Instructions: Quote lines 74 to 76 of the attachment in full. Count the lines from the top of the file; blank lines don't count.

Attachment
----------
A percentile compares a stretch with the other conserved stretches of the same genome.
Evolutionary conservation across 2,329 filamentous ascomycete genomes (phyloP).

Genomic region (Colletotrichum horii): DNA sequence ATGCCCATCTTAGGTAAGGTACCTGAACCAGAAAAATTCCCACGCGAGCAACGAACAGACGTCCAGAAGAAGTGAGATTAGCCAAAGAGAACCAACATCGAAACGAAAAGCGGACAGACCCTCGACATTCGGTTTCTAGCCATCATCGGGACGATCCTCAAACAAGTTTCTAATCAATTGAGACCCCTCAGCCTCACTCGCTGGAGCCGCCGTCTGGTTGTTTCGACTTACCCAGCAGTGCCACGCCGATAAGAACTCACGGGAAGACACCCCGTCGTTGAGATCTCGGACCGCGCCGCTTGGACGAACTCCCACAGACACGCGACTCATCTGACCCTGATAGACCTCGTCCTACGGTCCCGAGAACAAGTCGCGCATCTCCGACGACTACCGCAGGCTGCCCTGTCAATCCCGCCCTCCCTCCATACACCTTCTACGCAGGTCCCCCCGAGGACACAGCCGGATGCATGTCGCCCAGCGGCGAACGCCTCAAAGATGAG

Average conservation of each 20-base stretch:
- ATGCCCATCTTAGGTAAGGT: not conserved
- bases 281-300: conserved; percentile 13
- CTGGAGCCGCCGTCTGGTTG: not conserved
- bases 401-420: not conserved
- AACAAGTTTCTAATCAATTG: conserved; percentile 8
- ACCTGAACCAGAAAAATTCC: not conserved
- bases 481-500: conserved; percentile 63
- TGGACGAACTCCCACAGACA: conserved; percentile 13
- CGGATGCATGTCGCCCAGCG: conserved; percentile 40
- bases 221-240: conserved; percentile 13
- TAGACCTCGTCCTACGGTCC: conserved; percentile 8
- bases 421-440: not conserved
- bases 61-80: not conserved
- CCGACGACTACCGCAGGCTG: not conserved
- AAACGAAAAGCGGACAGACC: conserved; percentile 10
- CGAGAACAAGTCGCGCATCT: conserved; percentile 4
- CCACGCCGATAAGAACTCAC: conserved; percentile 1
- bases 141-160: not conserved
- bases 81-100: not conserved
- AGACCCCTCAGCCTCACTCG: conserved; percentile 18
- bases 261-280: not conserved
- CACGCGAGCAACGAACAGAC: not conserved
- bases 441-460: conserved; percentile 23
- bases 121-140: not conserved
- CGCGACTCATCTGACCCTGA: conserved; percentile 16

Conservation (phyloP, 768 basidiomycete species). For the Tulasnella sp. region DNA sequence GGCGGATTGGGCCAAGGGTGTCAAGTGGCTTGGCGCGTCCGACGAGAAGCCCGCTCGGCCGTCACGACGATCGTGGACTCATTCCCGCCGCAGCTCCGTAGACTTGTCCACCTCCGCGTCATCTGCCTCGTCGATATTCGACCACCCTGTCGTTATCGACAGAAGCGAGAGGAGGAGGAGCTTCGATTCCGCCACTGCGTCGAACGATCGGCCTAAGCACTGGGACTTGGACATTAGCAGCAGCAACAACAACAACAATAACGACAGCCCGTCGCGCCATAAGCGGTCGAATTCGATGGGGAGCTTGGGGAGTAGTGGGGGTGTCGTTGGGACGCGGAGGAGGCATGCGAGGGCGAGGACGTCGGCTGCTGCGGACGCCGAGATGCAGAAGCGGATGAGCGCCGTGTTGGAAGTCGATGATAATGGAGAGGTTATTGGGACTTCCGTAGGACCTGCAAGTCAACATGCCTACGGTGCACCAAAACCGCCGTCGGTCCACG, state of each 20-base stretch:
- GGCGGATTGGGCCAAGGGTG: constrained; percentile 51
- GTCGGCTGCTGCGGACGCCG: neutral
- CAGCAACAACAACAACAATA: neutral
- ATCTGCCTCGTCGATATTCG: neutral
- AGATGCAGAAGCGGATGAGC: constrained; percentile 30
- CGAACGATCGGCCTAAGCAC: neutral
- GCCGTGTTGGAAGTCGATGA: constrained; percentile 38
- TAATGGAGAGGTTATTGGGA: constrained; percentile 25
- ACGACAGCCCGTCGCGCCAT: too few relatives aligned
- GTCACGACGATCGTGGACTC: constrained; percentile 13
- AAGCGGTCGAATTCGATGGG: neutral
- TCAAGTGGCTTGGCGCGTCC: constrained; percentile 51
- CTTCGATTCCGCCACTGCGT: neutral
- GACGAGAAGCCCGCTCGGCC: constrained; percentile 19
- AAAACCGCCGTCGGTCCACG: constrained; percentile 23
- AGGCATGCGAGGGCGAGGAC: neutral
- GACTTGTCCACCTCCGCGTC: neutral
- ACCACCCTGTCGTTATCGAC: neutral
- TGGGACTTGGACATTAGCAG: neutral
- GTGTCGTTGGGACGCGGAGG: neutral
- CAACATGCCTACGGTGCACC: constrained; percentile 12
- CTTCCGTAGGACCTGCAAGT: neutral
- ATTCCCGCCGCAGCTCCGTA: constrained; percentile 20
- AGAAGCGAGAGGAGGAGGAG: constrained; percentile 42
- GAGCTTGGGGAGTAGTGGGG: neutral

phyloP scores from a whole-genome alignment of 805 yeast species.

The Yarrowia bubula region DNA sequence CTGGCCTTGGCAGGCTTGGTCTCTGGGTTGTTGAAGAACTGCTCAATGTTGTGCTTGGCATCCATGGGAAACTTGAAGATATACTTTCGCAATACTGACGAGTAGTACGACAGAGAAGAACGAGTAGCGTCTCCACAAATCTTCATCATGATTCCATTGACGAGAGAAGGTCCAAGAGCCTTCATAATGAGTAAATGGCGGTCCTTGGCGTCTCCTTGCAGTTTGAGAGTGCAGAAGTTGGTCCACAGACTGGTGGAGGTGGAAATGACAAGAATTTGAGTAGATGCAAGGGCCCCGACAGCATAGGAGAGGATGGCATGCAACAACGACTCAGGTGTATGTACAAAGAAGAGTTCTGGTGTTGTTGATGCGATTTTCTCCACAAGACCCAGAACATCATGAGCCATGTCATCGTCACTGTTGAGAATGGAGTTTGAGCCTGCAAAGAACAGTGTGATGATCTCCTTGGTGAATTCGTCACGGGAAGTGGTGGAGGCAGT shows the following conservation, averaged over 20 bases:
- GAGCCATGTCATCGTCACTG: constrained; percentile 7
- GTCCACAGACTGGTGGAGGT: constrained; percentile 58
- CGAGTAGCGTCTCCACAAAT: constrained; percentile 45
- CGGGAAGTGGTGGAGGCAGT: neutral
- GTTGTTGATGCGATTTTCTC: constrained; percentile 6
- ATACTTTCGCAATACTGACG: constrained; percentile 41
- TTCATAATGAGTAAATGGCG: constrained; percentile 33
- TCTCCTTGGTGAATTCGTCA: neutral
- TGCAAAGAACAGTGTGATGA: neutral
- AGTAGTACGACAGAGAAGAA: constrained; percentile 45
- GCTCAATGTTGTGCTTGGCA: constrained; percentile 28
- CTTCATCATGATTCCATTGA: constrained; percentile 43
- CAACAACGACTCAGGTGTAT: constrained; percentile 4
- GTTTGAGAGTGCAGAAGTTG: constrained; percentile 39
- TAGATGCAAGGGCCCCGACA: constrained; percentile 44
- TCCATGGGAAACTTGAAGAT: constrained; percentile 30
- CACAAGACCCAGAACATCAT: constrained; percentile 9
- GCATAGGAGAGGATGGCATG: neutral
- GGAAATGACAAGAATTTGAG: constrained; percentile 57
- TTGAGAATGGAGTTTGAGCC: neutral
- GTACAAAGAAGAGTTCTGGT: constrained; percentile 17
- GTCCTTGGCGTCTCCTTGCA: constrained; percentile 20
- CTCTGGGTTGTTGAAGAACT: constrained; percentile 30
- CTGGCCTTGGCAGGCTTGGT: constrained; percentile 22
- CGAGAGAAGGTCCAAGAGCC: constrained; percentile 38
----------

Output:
- CACAAGACCCAGAACATCAT: constrained; percentile 9
- GCATAGGAGAGGATGGCATG: neutral
- GGAAATGACAAGAATTTGAG: constrained; percentile 57